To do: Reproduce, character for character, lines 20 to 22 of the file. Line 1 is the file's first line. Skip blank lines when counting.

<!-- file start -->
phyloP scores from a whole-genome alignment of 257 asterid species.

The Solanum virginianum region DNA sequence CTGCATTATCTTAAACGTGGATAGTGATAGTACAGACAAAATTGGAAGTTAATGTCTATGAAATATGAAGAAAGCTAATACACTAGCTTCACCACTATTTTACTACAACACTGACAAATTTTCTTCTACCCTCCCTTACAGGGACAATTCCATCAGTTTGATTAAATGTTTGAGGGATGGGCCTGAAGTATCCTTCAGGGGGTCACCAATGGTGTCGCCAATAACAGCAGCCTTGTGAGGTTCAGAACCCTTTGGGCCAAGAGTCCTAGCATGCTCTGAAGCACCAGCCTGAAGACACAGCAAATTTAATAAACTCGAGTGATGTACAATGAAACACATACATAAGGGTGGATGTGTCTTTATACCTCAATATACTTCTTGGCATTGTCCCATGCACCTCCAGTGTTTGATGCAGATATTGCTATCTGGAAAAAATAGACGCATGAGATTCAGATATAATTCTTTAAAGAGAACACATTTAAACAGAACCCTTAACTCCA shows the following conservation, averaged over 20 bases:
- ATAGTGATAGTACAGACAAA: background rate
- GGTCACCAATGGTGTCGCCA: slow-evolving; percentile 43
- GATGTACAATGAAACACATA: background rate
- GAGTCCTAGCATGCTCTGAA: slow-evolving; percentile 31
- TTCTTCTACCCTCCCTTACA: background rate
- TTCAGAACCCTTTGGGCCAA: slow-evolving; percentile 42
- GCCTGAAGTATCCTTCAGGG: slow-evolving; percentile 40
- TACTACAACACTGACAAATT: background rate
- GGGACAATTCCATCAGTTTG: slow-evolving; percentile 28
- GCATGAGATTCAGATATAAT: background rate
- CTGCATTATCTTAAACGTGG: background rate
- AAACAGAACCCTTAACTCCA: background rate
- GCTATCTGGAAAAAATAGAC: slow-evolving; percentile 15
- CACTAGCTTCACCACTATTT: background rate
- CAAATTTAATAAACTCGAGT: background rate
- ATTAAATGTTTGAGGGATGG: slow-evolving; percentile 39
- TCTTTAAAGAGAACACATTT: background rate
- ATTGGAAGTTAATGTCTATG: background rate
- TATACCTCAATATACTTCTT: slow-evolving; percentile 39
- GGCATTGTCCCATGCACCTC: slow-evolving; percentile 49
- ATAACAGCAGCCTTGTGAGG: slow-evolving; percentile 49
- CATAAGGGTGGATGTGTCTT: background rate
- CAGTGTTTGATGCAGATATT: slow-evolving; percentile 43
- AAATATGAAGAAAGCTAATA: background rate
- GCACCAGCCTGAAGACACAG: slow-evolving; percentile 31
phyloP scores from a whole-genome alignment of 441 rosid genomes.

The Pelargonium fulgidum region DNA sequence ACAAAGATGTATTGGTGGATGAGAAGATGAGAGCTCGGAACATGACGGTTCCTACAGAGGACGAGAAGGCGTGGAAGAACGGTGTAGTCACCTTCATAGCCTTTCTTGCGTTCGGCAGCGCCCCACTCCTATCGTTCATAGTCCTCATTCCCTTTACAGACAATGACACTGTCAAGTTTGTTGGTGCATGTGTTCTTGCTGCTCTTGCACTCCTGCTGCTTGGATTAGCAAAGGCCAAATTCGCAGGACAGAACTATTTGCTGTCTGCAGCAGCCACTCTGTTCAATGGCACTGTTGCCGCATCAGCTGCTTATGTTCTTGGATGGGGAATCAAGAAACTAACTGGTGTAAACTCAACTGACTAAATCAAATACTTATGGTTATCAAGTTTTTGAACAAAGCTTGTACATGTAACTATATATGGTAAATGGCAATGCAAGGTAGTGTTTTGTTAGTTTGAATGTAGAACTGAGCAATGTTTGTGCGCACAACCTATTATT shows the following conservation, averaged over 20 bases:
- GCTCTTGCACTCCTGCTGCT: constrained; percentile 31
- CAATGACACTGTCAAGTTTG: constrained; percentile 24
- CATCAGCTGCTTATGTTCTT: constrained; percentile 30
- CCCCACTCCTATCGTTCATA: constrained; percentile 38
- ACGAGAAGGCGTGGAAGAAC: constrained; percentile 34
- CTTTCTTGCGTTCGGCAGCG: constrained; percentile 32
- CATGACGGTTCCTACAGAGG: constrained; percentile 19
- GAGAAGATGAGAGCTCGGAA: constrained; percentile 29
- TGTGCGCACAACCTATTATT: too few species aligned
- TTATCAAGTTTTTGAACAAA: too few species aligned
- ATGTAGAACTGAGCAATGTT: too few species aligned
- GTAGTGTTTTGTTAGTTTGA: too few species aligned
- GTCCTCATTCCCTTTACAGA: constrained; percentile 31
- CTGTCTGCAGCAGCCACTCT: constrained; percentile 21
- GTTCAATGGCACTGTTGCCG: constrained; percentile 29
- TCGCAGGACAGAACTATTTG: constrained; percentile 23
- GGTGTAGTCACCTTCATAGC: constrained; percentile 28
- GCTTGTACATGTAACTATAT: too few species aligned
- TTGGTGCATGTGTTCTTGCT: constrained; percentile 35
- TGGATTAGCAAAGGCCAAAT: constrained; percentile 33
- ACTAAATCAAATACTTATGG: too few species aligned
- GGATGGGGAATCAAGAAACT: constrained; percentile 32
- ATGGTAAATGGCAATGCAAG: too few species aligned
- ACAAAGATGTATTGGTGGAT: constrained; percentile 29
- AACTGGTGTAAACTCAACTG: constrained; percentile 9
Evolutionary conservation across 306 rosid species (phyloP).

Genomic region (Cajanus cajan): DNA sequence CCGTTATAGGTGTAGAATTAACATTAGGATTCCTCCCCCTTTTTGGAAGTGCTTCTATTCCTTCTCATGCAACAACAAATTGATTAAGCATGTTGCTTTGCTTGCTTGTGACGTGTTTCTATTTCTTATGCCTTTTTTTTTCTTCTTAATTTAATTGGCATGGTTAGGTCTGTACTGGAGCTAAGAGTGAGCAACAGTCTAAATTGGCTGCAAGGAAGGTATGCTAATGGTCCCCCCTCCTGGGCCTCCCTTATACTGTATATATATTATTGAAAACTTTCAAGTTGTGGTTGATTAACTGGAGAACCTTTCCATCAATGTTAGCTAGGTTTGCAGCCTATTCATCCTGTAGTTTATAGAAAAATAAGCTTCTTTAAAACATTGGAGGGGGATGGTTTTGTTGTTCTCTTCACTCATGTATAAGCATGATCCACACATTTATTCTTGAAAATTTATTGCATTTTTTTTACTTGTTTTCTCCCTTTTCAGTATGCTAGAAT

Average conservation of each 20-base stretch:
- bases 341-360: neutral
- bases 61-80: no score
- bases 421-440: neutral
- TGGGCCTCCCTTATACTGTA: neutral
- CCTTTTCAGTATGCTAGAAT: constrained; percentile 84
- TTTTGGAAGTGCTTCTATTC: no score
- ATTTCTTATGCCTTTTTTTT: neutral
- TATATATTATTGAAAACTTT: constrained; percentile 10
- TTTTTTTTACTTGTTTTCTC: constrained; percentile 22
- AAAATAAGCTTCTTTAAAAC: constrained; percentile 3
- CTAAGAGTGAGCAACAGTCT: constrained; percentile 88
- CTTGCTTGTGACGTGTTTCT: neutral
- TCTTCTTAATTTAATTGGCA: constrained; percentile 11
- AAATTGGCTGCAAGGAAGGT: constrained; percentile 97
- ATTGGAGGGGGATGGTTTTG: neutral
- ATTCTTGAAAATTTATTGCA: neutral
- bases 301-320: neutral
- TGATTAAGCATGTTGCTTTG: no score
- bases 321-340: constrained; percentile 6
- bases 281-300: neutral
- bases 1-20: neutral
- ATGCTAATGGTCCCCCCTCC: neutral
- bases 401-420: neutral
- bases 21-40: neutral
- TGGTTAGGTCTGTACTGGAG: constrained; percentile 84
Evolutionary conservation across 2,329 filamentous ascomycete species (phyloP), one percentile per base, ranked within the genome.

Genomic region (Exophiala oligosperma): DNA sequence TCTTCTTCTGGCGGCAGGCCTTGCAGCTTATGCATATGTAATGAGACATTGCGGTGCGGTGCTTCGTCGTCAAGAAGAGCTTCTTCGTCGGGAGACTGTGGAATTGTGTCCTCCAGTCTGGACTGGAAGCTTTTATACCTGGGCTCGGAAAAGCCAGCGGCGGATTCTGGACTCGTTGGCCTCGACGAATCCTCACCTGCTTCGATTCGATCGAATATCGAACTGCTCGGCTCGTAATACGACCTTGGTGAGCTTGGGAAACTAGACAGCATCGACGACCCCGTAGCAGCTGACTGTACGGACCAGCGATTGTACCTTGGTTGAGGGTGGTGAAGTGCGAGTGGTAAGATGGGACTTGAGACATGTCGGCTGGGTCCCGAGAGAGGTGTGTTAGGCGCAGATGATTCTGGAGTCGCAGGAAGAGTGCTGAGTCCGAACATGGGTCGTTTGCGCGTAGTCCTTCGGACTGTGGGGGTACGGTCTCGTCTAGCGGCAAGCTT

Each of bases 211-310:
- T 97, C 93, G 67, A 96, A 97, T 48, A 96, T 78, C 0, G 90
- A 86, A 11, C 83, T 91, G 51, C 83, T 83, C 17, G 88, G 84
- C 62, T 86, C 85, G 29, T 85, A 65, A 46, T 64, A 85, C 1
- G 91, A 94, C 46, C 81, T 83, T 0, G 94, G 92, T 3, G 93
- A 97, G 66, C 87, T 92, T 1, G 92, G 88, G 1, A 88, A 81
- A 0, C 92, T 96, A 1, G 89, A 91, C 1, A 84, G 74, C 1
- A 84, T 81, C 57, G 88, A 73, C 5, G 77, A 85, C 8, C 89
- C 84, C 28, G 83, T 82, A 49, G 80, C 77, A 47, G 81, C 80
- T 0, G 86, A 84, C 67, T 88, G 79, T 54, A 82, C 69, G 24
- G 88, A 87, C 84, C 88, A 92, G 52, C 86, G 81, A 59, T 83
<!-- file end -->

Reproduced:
- ATTGGAAGTTAATGTCTATG: background rate
- TATACCTCAATATACTTCTT: slow-evolving; percentile 39
- GGCATTGTCCCATGCACCTC: slow-evolving; percentile 49